I think the towns sounds best, but maybe a big city too...or two, but London is out for me, been there twice and now I want to see more of England. Which towns or cities are cosiest? We like the rustic feel, with a dash of history, but not too boring. I feel like I'm beeing to picky here...But I'll visit the other sites and research the towns and cities that has been noted.
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Old Sep 1st, 2010, 12:45 PM
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I'd try old towns with universities
Durham, York, Lincoln, Cambridge, Oxford, Edinburgh, Glasgow (just for the fun of it),
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Old Sep 1st, 2010, 12:48 PM
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Please note that Edinburgh and Glasgow are not in England, but that you should go there....
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Old Sep 1st, 2010, 01:05 PM
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I'd skip Oxford because that's an easy day trip from Reading and you can do it any weekend while you're on your course.
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Old Sep 2nd, 2010, 04:36 AM
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I graduated from Reading - have a pint in the Turks Head Pub for me!
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Old Sep 2nd, 2010, 05:42 AM
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Can I also suggest Bath? It's a university town as well as being very interesting. Not huge and you can easily walk round (providing your footwear is comfortable!)
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Old Sep 2nd, 2010, 06:54 AM
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Bath is very beautiful but maybe a little quiet for nightlife for young people. Bristol has a good music scene.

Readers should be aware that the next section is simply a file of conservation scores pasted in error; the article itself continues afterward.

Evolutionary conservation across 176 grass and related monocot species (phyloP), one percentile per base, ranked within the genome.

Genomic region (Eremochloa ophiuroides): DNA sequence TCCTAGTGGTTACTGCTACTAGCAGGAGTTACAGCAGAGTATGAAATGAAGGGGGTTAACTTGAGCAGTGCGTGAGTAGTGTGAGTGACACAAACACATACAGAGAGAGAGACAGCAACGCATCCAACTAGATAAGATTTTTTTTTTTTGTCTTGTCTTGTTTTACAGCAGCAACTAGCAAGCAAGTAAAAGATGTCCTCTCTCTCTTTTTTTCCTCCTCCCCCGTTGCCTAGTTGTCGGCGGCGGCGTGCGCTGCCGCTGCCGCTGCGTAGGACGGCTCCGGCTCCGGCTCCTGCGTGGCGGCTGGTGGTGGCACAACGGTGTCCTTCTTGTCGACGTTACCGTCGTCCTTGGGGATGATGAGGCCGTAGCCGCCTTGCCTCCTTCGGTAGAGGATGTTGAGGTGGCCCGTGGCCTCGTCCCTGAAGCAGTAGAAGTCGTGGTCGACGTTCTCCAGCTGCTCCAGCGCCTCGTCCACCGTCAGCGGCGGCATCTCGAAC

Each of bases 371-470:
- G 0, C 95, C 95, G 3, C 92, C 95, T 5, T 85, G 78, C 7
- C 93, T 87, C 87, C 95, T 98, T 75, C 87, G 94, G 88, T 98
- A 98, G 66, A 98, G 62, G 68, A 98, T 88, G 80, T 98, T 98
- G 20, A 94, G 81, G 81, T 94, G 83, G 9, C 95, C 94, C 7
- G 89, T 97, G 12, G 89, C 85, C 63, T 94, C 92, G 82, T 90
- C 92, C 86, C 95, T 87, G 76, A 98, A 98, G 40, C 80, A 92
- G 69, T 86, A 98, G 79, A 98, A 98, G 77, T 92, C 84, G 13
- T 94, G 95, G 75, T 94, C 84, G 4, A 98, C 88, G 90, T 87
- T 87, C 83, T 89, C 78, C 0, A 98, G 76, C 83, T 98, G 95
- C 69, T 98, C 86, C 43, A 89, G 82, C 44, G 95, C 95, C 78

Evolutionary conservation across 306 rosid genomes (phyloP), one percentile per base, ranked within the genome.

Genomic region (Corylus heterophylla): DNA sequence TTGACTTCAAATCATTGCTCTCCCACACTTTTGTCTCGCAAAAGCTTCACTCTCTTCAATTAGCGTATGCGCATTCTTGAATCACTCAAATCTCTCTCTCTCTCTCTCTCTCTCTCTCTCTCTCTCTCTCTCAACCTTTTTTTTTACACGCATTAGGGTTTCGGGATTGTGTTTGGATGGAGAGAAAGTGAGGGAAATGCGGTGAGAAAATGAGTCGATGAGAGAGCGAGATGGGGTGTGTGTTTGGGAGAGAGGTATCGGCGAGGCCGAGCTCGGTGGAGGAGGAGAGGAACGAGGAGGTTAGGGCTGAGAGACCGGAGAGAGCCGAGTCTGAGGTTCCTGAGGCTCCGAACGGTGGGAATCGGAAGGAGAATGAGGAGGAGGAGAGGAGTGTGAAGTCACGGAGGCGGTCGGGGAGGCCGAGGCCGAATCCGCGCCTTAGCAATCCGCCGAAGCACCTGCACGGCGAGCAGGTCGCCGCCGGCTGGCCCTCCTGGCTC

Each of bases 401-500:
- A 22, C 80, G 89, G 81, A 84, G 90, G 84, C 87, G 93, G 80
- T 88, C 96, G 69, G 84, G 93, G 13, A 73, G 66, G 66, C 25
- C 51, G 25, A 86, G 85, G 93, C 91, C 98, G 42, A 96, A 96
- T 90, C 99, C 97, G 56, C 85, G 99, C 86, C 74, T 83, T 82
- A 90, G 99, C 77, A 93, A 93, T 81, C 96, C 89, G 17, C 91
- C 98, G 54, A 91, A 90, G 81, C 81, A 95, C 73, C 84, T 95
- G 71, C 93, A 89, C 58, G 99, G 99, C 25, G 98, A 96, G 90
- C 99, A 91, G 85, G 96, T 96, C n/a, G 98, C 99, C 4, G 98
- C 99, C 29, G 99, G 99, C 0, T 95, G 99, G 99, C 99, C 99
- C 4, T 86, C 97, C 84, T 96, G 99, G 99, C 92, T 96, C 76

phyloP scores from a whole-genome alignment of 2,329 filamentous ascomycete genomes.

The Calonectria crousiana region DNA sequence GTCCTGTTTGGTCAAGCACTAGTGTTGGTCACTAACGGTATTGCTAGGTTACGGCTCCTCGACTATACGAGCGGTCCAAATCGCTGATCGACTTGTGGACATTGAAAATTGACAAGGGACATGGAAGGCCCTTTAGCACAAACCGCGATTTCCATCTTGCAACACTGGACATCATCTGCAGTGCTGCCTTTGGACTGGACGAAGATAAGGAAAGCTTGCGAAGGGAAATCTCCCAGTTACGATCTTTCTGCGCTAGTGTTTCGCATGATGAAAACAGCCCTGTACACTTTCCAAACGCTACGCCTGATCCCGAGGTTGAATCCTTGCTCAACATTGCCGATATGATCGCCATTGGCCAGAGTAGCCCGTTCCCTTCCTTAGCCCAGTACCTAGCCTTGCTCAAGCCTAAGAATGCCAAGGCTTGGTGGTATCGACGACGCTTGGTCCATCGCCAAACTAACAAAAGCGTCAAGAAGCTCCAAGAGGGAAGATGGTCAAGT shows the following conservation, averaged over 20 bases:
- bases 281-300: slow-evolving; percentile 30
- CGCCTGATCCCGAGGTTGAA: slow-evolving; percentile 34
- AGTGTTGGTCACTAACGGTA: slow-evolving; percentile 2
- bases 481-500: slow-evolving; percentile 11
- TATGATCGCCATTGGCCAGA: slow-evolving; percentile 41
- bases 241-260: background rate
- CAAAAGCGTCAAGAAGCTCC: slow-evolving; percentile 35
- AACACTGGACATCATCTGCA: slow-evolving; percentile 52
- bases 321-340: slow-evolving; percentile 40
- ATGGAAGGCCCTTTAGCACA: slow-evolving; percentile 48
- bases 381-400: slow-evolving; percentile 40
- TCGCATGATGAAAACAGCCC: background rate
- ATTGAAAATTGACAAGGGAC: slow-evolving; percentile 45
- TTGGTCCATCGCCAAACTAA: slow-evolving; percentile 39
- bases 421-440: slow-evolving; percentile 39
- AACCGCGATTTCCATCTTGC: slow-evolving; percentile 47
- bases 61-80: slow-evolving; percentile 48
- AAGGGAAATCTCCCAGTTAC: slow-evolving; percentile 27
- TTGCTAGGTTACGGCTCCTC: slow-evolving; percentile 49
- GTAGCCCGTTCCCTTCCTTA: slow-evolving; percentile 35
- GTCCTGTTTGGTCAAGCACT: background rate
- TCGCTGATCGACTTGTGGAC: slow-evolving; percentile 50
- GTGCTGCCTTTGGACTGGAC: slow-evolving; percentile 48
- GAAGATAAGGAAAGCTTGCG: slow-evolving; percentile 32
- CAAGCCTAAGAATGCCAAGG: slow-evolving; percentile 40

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Old Sep 2nd, 2010, 07:08 AM
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If under 26 the investigate the BritRail Youthpass, which allows you to hop on any train anytime -just like those extremely expensive full fare tickets do

Say you get a 15-consecutive day BritRail Pass it would cost, in dollars and presumably about the same equivalent in Norwegian kroner - $425 - or less than $30/day- or in British pounds about 16 pounds for unlimited hop on anytrain anytime in England, Scotland and Wales - you seem like you would like to move around a lot, as folks your age are want to do - so with the pass you need not put any itinerary in stone as you would with the train-specific often and unchangeable discounted online tickets others talk about above. And at 16 pounds a day well even those tickets are often much more than that.

For loads on planning a British rail trip here are some great sites i always spotlight - www.seat61.com; www.ricksteves.com; www.budgeteuropetravel.com - download the latter's superb IMO European Planning & Rail Guide's section on Britain for suggested itineraries, rail maps, etc. Buses are cheaper than trains but IME much more crowded and you cannot get up and walk around, etc and they are also slower - trains go everywhere all the time - even though they are notorious for being late there are so so many you can just turn up at the station and get a train within a half-hour going anywhere you want IME of decades of traveling on British trains.